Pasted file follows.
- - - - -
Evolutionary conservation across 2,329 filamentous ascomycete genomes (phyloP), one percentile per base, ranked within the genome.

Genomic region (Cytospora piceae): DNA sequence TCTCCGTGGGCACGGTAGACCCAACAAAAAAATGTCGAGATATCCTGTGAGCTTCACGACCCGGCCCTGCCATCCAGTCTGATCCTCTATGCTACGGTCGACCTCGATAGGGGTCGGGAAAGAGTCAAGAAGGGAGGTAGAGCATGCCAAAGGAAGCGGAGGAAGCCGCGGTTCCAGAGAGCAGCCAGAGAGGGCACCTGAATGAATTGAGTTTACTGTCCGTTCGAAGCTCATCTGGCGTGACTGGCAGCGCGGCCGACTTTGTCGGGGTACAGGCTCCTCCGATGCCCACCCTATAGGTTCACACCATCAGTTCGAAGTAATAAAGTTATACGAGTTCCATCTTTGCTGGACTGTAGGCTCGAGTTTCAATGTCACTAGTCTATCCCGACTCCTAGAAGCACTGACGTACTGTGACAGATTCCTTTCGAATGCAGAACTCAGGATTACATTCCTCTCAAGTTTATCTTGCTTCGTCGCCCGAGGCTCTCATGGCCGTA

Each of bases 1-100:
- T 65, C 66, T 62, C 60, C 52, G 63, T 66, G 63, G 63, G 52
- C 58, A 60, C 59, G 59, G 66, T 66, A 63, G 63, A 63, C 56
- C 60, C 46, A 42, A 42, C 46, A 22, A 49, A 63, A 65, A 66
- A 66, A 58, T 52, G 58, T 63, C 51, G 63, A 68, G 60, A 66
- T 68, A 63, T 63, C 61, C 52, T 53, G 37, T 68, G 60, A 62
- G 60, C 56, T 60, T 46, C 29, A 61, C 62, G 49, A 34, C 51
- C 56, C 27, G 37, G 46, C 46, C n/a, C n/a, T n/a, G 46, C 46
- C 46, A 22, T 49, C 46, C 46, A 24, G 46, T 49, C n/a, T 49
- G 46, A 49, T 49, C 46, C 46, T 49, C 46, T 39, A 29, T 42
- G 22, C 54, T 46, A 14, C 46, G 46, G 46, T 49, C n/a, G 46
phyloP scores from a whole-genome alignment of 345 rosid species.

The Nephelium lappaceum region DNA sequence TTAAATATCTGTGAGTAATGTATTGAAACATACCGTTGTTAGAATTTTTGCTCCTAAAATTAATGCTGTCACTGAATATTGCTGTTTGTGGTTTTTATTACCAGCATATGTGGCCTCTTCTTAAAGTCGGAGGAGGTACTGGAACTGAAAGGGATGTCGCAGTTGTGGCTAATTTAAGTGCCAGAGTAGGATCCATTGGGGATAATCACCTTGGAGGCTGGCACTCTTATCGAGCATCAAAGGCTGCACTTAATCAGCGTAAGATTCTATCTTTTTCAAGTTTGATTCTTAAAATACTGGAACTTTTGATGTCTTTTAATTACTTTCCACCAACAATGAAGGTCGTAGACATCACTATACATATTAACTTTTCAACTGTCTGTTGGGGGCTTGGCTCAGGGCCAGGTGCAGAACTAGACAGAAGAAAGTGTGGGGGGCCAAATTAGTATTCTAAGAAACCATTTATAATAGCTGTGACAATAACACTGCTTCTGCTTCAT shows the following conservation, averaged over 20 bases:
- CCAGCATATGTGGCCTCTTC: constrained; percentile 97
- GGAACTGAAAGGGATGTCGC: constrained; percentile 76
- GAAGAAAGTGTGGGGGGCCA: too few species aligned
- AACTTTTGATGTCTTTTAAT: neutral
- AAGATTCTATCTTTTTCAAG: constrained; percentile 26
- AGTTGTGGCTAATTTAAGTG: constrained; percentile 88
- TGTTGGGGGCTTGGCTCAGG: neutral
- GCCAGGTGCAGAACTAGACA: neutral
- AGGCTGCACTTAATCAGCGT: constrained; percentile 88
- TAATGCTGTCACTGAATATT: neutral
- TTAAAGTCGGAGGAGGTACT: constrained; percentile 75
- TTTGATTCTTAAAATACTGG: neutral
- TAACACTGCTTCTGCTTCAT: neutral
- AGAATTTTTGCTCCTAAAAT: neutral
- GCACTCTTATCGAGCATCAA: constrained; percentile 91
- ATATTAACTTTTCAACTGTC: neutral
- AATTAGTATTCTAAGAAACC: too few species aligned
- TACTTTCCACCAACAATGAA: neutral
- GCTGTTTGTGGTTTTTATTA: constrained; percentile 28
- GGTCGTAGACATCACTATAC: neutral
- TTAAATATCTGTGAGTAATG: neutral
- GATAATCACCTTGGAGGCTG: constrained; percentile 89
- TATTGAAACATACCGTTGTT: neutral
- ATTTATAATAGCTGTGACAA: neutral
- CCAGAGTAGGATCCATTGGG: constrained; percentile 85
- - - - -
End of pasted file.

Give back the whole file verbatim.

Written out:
Evolutionary conservation across 2,329 filamentous ascomycete genomes (phyloP), one percentile per base, ranked within the genome.

Genomic region (Cytospora piceae): DNA sequence TCTCCGTGGGCACGGTAGACCCAACAAAAAAATGTCGAGATATCCTGTGAGCTTCACGACCCGGCCCTGCCATCCAGTCTGATCCTCTATGCTACGGTCGACCTCGATAGGGGTCGGGAAAGAGTCAAGAAGGGAGGTAGAGCATGCCAAAGGAAGCGGAGGAAGCCGCGGTTCCAGAGAGCAGCCAGAGAGGGCACCTGAATGAATTGAGTTTACTGTCCGTTCGAAGCTCATCTGGCGTGACTGGCAGCGCGGCCGACTTTGTCGGGGTACAGGCTCCTCCGATGCCCACCCTATAGGTTCACACCATCAGTTCGAAGTAATAAAGTTATACGAGTTCCATCTTTGCTGGACTGTAGGCTCGAGTTTCAATGTCACTAGTCTATCCCGACTCCTAGAAGCACTGACGTACTGTGACAGATTCCTTTCGAATGCAGAACTCAGGATTACATTCCTCTCAAGTTTATCTTGCTTCGTCGCCCGAGGCTCTCATGGCCGTA

Each of bases 1-100:
- T 65, C 66, T 62, C 60, C 52, G 63, T 66, G 63, G 63, G 52
- C 58, A 60, C 59, G 59, G 66, T 66, A 63, G 63, A 63, C 56
- C 60, C 46, A 42, A 42, C 46, A 22, A 49, A 63, A 65, A 66
- A 66, A 58, T 52, G 58, T 63, C 51, G 63, A 68, G 60, A 66
- T 68, A 63, T 63, C 61, C 52, T 53, G 37, T 68, G 60, A 62
- G 60, C 56, T 60, T 46, C 29, A 61, C 62, G 49, A 34, C 51
- C 56, C 27, G 37, G 46, C 46, C n/a, C n/a, T n/a, G 46, C 46
- C 46, A 22, T 49, C 46, C 46, A 24, G 46, T 49, C n/a, T 49
- G 46, A 49, T 49, C 46, C 46, T 49, C 46, T 39, A 29, T 42
- G 22, C 54, T 46, A 14, C 46, G 46, G 46, T 49, C n/a, G 46
phyloP scores from a whole-genome alignment of 345 rosid species.

The Nephelium lappaceum region DNA sequence TTAAATATCTGTGAGTAATGTATTGAAACATACCGTTGTTAGAATTTTTGCTCCTAAAATTAATGCTGTCACTGAATATTGCTGTTTGTGGTTTTTATTACCAGCATATGTGGCCTCTTCTTAAAGTCGGAGGAGGTACTGGAACTGAAAGGGATGTCGCAGTTGTGGCTAATTTAAGTGCCAGAGTAGGATCCATTGGGGATAATCACCTTGGAGGCTGGCACTCTTATCGAGCATCAAAGGCTGCACTTAATCAGCGTAAGATTCTATCTTTTTCAAGTTTGATTCTTAAAATACTGGAACTTTTGATGTCTTTTAATTACTTTCCACCAACAATGAAGGTCGTAGACATCACTATACATATTAACTTTTCAACTGTCTGTTGGGGGCTTGGCTCAGGGCCAGGTGCAGAACTAGACAGAAGAAAGTGTGGGGGGCCAAATTAGTATTCTAAGAAACCATTTATAATAGCTGTGACAATAACACTGCTTCTGCTTCAT shows the following conservation, averaged over 20 bases:
- CCAGCATATGTGGCCTCTTC: constrained; percentile 97
- GGAACTGAAAGGGATGTCGC: constrained; percentile 76
- GAAGAAAGTGTGGGGGGCCA: too few species aligned
- AACTTTTGATGTCTTTTAAT: neutral
- AAGATTCTATCTTTTTCAAG: constrained; percentile 26
- AGTTGTGGCTAATTTAAGTG: constrained; percentile 88
- TGTTGGGGGCTTGGCTCAGG: neutral
- GCCAGGTGCAGAACTAGACA: neutral
- AGGCTGCACTTAATCAGCGT: constrained; percentile 88
- TAATGCTGTCACTGAATATT: neutral
- TTAAAGTCGGAGGAGGTACT: constrained; percentile 75
- TTTGATTCTTAAAATACTGG: neutral
- TAACACTGCTTCTGCTTCAT: neutral
- AGAATTTTTGCTCCTAAAAT: neutral
- GCACTCTTATCGAGCATCAA: constrained; percentile 91
- ATATTAACTTTTCAACTGTC: neutral
- AATTAGTATTCTAAGAAACC: too few species aligned
- TACTTTCCACCAACAATGAA: neutral
- GCTGTTTGTGGTTTTTATTA: constrained; percentile 28
- GGTCGTAGACATCACTATAC: neutral
- TTAAATATCTGTGAGTAATG: neutral
- GATAATCACCTTGGAGGCTG: constrained; percentile 89
- TATTGAAACATACCGTTGTT: neutral
- ATTTATAATAGCTGTGACAA: neutral
- CCAGAGTAGGATCCATTGGG: constrained; percentile 85